Now further suppose that your spouse is resistant to any budgeting and working on your debt problem. They believe that there isn’t a problem. They may further think that you are “bossy” or overly demanding when paying debts. Suppose you attempt to go it alone and pay debt/budget without the involvement of your spouse. In that case, you are likely to be in for a long list of marital problems stemming from the inability to communicate with one another. You are likely to fail at accomplishing your financial goals and likely to fail when it comes to building strong communication skills with your spouse.
Closing thoughts on why people file for divorce
A famous radio talk show host is fond of saying that adults devise a plan and stick to it, while children do what feels good. Sometimes it doesn’t feel good to have to come to terms that you and your spouse are struggling in some area of your marriage. Learning how to communicate those struggles to your spouse is another challenging aspect of this discussion. Perhaps the hardest part of the whole topic is sharing the problem so that your spouse is as motivated as you are to do something to improve that area of your marriage.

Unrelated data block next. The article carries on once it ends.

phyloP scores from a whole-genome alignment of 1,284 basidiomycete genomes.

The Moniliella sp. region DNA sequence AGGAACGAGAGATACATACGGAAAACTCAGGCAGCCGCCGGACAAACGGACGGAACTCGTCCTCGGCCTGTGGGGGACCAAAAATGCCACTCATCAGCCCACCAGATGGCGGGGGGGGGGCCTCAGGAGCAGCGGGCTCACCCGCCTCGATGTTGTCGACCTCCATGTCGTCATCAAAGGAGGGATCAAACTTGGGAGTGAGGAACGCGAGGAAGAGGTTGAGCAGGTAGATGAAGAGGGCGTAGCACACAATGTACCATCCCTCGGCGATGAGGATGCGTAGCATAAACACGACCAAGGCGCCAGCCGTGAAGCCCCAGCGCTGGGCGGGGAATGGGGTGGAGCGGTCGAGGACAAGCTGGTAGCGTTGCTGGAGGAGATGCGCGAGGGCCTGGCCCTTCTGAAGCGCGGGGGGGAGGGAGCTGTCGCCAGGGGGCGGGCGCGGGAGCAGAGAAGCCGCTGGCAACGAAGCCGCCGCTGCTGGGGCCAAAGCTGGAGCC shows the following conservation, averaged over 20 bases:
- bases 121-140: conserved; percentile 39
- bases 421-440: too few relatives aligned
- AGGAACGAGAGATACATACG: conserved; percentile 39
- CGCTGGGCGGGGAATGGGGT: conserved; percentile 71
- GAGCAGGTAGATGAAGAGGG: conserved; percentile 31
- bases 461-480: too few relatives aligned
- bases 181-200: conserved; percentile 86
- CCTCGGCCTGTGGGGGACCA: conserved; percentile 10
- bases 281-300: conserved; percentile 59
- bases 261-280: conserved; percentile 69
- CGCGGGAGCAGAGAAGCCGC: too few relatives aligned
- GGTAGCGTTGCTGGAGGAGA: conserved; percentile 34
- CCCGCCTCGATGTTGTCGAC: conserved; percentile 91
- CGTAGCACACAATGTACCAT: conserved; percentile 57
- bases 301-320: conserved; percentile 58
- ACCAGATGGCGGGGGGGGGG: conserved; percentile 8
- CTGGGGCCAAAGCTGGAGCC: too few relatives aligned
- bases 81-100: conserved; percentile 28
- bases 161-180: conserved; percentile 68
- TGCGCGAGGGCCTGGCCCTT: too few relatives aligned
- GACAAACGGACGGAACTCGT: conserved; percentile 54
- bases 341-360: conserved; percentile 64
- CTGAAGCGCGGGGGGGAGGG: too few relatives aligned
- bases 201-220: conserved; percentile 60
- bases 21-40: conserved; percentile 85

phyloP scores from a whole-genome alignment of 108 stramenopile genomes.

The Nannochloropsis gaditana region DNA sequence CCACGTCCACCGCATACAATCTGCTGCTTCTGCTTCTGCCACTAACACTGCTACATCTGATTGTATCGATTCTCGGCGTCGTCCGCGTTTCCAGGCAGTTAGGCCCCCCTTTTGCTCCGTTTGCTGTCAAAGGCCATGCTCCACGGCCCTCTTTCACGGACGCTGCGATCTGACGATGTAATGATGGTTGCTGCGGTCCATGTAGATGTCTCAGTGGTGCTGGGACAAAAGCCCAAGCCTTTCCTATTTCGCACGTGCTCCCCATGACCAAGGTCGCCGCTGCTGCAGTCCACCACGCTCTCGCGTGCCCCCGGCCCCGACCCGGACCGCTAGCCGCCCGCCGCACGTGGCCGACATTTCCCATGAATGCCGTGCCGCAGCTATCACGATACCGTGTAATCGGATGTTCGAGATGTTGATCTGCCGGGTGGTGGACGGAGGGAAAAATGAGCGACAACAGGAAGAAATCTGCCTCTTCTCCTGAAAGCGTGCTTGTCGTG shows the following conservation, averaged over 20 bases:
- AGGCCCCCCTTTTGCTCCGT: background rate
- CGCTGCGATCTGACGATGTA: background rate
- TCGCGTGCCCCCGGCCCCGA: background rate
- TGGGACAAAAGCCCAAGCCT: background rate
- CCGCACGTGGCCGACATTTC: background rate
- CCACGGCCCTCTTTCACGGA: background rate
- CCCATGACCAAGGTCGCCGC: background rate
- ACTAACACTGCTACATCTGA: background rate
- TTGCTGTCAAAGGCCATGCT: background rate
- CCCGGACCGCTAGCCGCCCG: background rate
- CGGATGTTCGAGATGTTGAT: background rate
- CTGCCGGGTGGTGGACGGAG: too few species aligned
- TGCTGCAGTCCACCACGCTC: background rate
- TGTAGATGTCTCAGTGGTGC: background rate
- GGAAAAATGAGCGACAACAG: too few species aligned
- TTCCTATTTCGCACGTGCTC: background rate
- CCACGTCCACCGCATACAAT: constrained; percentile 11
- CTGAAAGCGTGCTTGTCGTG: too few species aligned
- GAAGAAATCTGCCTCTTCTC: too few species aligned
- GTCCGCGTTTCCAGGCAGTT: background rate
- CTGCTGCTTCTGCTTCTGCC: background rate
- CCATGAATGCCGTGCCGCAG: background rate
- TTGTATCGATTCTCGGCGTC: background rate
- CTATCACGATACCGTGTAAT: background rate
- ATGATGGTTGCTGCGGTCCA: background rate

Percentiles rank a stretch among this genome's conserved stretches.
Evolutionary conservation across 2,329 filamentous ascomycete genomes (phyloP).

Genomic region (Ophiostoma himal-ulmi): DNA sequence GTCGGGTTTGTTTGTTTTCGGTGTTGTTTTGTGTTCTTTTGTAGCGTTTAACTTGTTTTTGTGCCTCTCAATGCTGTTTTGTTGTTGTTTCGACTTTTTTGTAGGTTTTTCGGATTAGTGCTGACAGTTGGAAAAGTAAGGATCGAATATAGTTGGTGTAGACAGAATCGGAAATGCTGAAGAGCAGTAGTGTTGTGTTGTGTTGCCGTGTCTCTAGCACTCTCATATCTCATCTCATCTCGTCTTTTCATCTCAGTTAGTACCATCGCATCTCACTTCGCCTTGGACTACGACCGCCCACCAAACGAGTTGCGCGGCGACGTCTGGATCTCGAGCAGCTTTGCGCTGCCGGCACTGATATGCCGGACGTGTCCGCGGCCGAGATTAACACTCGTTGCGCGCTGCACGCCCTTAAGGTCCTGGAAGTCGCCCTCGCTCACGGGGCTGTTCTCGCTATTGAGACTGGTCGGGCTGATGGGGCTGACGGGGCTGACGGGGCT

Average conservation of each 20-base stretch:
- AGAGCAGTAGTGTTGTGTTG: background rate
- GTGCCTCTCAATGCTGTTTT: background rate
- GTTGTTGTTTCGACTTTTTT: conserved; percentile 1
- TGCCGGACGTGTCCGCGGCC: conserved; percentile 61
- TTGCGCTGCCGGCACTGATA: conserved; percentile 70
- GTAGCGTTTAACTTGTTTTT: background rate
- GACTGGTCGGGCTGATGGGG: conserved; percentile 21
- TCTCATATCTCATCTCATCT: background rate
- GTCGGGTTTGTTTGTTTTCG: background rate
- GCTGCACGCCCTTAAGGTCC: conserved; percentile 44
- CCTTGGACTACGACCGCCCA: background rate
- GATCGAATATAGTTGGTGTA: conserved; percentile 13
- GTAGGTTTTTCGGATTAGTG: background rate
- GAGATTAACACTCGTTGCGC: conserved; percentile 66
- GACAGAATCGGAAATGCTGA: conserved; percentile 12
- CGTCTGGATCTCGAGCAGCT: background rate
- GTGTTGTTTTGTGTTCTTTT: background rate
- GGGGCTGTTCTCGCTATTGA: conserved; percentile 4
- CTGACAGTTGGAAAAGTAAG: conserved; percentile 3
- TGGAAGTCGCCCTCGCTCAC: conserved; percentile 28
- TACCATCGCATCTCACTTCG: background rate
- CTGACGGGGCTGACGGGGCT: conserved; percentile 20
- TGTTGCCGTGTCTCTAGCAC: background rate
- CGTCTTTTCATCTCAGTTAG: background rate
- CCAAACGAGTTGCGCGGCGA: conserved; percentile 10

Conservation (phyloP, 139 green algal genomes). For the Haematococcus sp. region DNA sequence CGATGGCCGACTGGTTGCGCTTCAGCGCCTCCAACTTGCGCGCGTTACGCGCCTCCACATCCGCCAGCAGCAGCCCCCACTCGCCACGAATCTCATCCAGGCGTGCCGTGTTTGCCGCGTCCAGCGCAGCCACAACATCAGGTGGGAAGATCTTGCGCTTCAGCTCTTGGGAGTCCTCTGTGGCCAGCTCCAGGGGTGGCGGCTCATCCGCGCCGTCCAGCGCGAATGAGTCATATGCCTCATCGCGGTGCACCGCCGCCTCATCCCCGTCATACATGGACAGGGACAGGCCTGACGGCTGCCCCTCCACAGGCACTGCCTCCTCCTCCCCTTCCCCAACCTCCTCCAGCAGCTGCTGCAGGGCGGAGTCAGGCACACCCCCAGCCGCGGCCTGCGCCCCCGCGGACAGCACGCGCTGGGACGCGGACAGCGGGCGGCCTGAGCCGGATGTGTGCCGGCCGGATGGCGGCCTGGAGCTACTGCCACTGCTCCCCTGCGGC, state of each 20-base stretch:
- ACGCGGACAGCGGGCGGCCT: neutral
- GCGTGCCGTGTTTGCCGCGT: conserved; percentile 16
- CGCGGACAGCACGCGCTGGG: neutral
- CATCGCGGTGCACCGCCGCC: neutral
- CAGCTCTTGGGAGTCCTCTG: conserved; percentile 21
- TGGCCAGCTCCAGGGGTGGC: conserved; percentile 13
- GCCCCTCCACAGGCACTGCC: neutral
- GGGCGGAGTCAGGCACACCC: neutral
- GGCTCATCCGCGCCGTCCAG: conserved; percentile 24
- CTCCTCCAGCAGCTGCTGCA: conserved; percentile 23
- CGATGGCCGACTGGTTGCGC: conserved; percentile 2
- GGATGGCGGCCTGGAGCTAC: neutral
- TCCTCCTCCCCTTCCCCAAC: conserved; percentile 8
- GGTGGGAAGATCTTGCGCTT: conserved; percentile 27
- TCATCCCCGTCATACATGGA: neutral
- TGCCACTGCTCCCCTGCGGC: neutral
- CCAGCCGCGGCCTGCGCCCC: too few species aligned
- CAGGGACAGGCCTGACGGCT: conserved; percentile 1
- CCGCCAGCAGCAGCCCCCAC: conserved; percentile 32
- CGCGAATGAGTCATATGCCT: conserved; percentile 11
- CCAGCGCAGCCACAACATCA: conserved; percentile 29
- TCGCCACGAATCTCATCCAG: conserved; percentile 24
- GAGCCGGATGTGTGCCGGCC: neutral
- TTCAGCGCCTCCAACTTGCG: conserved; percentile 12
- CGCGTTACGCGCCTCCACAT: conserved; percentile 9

Money fights and money problems are leading causes of divorce for Texas families. However, when you look a little closer at the problem, you are likely to see that it is a symptom of a more significant issue: the inability or unwillingness to communicate with your spouse. Very few of us are naturally gifted communicators. This is a skill we must develop and improve upon over our lifetimes.
If you have any questions about the material that we discussed in today’s blog post, please do not hesitate to contact the Law Office of Bryan Fagan. Our licensed family law attorneys offer free-of-charge consultations six days a week here in our office. These consultations are an excellent opportunity to learn more about our office and have your issues addressed directly by one of our attorneys. We take a great deal of pride in serving the families of southeast Texas and would be honored to speak to you about how we can best help you and your family, as well.
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Law Office of Bryan Fagan, PLLC | Spring Divorce Attorneys
The Law Office of Bryan Fagan, PLLC routinely handles matters that affect children and families. If you have questions regarding divorce, it's important to speak with one of our Spring, TX Divorce Attorneys right away to protect your rights.
Our divorce attorneys in Spring TX are skilled at listening to your goals during this trying process and developing a strategy to meet those goals. Contact the Law Office of Bryan Fagan, PLLC by calling (281) 810-9760 or submit your contact information in our online form. The Law Office of Bryan Fagan, PLLC handles Divorce cases in Spring, Texas, Cypress, Spring, Klein, Humble, Kingwood, Tomball, The Woodlands, the FM 1960 area, and surrounding areas, including Harris County, Montgomery County, Liberty County, Chambers County, Galveston County, Brazoria County, Fort Bend County, and Waller County.